Iceland has no shortage of beautiful waterfalls. If you’re out of the city, it’s almost sure you’ll have a waterfall within eyesight or at least a river! Even though the country has easily over a thousand beautiful falls, there are a few waterfalls that have become iconic, including Seljalandsfoss, Skogafoss, and Gullfoss, among many others.
While these may be among the top sights you must not miss while in Iceland, I want to share with you four other waterfalls that are just as impressive and beautiful, if not more, but that are still mostly outside the tourist's spotlight. Trust me, if you have the chance to visit these, you won’t regret it!
Aldeyjarfoss is somewhat out of the way in the Northeastern Region of Iceland. To reach it, you have to get off Road 1 between Akureyri and Myvatn and hop on Road 842 until you get to the F26. While F roads are only for 4x4 vehicles, you won’t be driving much on it to reach the waterfall. It’s an easy path, and there are no river crossings, so you could do this short bit with a regular car. Once at the falls, you’ll see why it is so beautiful.
It has the basalt column beauty of the famous Svartifoss on the south, but it has the flow strength of a much bigger waterfall. You can sit at the edge of the high terrain right in front of its pool and enjoy the place in solitude (or almost solitude if another curious tourist happens to come by, which are not many).
Seljalandsfoss might be the famous waterfall you can walk right under and get wet with its refreshing mist, but it is not the only one in the country. Fardagafoss is its counterpart on the east, just 5km east of Egilsstadir. There is a 20-minute hike from the parking area to the falls. It is mostly uphill, but it isn’t challenging. If you’re adventurous enough, you can hike down to the base of the falls and into its cave right behind it. Be careful, as it is steep in some points and often wet, but there are chains to help you keep your balance.
Unlike Seljalandsfoss, you’ll have this cave all to yourself. Take your time there to see the water falling in front of you, but also think how crazy it is that the river is right on top of you! When heading back to the car, don’t forget to look forward, as you’ll get a nice view of Egilsstadir from above.
This is one of my favorite waterfalls in all of Iceland and one you shouldn’t miss if you’re traveling the Westfjords. Dynjandi is the largest waterfall in the Westfjords and one of the most impressive in the country. It has a height of 100 meters and a width that starts with 30 meters at the top and slowly widens up to 60 meters at the bottom.
You can hike up for about 15 minutes to the base of Dynjandi and feel dwarfed not only by its majestic size but also by its strength. Along the way up, you’ll also pass six other smaller falls that are fed by Dynjandi. These are, Hæstahjallafoss, Strompgljúfrafoss, Göngumannafoss, Hrísvaðsfoss-Kvíslarfoss, Hundafoss, and Bæjarfoss.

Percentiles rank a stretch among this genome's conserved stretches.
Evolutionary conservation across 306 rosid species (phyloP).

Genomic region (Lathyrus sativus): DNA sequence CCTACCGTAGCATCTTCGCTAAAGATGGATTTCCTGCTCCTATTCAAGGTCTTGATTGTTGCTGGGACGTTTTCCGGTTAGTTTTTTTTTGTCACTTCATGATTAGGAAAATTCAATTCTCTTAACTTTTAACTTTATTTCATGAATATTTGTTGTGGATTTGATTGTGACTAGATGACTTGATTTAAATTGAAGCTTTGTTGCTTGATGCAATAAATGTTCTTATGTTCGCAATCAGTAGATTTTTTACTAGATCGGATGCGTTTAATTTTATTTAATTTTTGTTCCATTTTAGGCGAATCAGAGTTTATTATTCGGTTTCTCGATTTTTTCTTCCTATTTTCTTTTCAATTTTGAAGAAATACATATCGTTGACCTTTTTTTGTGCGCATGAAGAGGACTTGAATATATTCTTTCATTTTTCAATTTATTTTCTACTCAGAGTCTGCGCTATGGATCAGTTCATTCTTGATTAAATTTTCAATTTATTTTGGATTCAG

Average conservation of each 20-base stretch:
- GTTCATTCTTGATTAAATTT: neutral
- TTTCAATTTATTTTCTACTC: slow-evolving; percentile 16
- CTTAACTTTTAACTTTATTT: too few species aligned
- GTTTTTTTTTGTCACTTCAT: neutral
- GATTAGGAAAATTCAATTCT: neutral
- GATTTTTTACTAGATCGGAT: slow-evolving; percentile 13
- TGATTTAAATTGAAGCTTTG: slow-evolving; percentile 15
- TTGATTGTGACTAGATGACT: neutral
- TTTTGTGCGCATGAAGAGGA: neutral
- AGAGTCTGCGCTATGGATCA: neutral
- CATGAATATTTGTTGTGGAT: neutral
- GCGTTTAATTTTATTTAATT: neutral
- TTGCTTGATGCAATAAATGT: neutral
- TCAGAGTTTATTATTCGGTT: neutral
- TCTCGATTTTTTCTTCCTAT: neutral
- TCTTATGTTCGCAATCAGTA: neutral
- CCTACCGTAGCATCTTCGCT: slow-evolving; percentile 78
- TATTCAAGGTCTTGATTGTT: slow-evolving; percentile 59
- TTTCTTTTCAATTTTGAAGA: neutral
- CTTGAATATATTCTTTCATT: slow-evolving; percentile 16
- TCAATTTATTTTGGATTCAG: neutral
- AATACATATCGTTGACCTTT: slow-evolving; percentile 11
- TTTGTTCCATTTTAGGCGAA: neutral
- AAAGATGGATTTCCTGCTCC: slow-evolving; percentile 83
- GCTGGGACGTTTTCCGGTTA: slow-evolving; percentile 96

Dynjandi might not be that “lesser known” like the previous falls mentioned here, but it is not that crowded given its remote location in the Westfjords. By the way, the drive itself along Road 60 is one of the most beautiful things you’ll see in all of the Westfjords.
Just at the edge of the Highlands, you’ll find two falls that look almost like twin falls. These are Haifoss and Granni Falls. With a height of 122 meters, Haifoss used to be the second tallest falls in Iceland. But recently, some falls were discovered in the Mosárjökull glacier that displaced Haifoss to third place. Still, the extraordinary beauty of the smoothly carved landscape and the falls have not changed due to that.
To reach Haifoss, you must take Road 30 and 32 from Selfoss, followed by Road 332. This last one is a gravel road, and it’s in relatively bad condition at some points, so make sure your car has enough clearance underneath to pass through some of the rockier areas along the way. It is possible to do with a VW Golf, though (at least I did). Still, a 4x4 is highly recommended.
Once you reach the parking area, you’ll be welcomed by the sight of both falls next to each other. Be careful as it is a tall cliff and there are no guardrails. You can also walk along the southern side of the canyon towards the valley, following the river. Again, not a lot of people visit Haifoss, so enjoy the area in (almost) solitude.
Haifoss can easily be visited on your way to Landmannalaugar if you’re on your way there from Reykjavik and are taking the F26 and F208. The combination of this two sights (falls and hot springs!) is an excellent day trip from Reykjavik.
Given that these falls are all spread across the country, the best way to visit them all (in addition to everything else cool in Iceland), you should plan on spending about two weeks in the country, traveling all around the Ring Road (Road1) and the Westfjords. Guide to Iceland has an excellent 14-day self-drive tour that covers all Iceland, including the Westfjords.
For F roads, I recommend checking the current road status on the road.is site to make sure they are passable and not dangerous due to weather conditions.